A few weeks ago, I spent most of my day in a meeting filled with church people. This particular committee is the first – and currently only – ‘church’ committee that I’ve been involved with for a number of years. Very little of my work is with church people; while I very much like people from the church individually, en masse it’s a bit of culture shock.
A slight diversion: I discovered recently that a distant, much respected colleague described me to the people in the cafe downstairs as being 'fierce'. The people in the cafe have a particular nickname they call me, which is quite funny and lovely. When they told my colleague about the nickname, he said to them ‘I’d never dare call Cheryl that…’. It took me a few days to discover why they were suddenly treating me differently. There was a slight nervousness or apprehension that hadn’t been there before. I was back to being called ‘Cheryl’. Until my colleague made those comments, they hadn’t known that there might be a reason to be scared of me; that they might need to be careful how they talked with me.
So today, I was in this meeting, and someone was telling an anecdote about a group of women who have been doing a particular task. ‘They’re extraordinarily competent’, this person said; to which another male interrupted, right on cue: ‘They just sound scary!’. He was joking – you can imagine the tone of voice – and the required number of people around the room laughed.
It was inevitable someone would make that particular comment. Someone always does. And if that group of women had heard him saying that within that context, there is a good chance that many of them would have come right back at him. But for some of them, for whom standing up and being visible might be against every instinct, I can guarantee they would begin to worry and wonder about how they were perceived; whether they were too outspoken, or too demanding, or too mean, or whatever. I can guarantee that, because I hear their stories – and I know it myself. We do not know the courage it takes for many women simply to make themselves seen and heard within a community, and how much it takes to fight the instinct, when hearing comments like this, to go back to a corner and sit in its shadows.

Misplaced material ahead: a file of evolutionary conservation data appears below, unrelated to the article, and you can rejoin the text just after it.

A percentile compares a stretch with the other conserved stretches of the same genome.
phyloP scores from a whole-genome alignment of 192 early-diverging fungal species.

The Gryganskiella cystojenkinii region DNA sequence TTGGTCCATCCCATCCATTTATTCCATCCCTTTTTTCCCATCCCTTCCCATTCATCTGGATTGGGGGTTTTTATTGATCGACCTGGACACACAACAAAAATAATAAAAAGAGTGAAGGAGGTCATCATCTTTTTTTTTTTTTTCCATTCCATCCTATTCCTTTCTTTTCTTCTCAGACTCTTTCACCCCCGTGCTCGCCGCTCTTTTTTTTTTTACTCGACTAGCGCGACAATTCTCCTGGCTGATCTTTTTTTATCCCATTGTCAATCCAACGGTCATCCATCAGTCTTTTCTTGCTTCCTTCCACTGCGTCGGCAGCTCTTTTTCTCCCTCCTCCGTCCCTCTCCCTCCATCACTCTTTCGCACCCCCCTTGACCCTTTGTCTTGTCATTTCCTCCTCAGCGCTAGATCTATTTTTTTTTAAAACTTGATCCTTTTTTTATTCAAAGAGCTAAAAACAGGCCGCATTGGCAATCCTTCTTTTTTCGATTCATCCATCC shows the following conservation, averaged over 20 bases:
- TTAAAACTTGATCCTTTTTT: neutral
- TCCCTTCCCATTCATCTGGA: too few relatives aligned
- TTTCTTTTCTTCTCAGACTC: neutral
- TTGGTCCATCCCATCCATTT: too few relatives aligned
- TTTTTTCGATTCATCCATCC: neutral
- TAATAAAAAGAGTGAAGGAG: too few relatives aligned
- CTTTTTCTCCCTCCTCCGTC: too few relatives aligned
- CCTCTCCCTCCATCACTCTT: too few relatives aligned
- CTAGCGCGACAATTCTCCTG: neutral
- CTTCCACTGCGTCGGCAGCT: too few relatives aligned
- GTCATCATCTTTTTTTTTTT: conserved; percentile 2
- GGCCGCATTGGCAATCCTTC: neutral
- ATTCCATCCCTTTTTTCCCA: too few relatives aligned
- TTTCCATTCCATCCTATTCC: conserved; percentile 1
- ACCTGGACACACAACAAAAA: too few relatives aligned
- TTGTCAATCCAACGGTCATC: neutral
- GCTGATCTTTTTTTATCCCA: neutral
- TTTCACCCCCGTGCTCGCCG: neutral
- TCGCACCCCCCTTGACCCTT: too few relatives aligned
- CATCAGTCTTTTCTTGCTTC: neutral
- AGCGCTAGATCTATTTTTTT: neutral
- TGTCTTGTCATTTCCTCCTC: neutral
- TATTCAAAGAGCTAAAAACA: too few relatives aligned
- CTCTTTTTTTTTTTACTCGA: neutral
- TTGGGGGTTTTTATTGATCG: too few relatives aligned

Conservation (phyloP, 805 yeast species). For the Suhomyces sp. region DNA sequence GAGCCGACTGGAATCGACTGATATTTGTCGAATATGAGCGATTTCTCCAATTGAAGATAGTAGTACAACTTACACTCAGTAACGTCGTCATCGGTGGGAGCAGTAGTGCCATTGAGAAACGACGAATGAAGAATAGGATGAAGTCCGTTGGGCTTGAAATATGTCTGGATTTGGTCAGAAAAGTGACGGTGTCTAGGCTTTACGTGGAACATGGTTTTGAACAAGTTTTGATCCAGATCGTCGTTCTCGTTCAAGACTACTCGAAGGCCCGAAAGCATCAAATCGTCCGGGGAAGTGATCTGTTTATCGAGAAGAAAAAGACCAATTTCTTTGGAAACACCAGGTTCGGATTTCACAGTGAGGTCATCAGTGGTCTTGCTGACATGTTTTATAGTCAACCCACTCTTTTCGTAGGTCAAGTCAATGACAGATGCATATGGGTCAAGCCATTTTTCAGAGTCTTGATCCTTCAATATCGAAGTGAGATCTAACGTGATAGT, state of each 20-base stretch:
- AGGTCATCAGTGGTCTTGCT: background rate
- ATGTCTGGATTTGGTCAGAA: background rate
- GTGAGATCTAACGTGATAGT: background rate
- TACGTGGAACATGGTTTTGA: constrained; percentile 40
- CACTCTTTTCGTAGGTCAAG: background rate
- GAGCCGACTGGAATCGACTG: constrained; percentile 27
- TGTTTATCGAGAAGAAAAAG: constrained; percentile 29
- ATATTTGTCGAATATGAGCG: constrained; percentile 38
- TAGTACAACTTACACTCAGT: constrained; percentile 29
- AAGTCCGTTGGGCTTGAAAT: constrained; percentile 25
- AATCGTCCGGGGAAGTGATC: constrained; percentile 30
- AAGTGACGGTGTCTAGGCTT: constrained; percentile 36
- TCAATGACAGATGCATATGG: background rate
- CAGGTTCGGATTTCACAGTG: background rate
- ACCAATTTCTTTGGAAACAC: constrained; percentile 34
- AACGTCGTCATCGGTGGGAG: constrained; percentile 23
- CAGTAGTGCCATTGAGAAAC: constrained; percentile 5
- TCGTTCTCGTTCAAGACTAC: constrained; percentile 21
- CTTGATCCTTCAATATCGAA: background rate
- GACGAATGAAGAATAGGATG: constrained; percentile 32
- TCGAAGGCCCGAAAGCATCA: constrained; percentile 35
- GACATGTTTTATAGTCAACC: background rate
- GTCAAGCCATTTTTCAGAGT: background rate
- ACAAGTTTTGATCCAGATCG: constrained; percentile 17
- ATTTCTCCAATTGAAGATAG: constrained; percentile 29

I’ve had to fight that instinct over the last few weeks. It’s scary enough doing my job, let alone doing it in public. I’d give anything to do what I do without having to do it ‘out loud’.
I know comments like this aren’t made only about women, but those comments are made much more often about women, and they do terrible damage. And I know many of you will think comments like this should just be brushed off – but actually, they really shouldn’t.
I’ve been in my new position for 2 and a half months now. The most surprising thing has been the extraordinary number of conversations I’ve had with women I work with, who now feel able – because I’m in the position I’m now in – to tell me their stories of inclusion or exclusion. And so many of the stories are made of small comments that people have made: the throw-away, easy line that makes us question our participation – and that makes other people wary or apprehensive around us. And while we’re an organisation that values women highly, and is absolutely, definitely committed to equality in the workplace, we’re also an organisation that has become very lazy with its language, and unable to remember that if we aren’t deliberately including and welcoming women in all our conversations and actions, we’re actually deliberately excluding them.
I am required to do what I do in my job – to stand up for people, to speak loudly and persistently on behalf of the voices that don’t know they can be heard. That’s a major portion of my position description. I’m going to have to learn to be comfortable with being called ‘fierce’ when I’m actually just doing my job, because I’m going to have to be ‘fierce’ to do my job well. And I’m so grateful for the people who work with me closely, and those who love me, who don’t call me fierce, but instead would much rather just say, ‘Thank you. You do your job well’.
As a child, Melbourne-based writer and curator Cheryl Lawrie dreamt of being a ballet-dancing architect; instead she works in the Uniting Church in Australia as the Associate Executive Director of the Commission for Mission. Her website is http://holdthisspace.org.au where this article first appeared as a blog post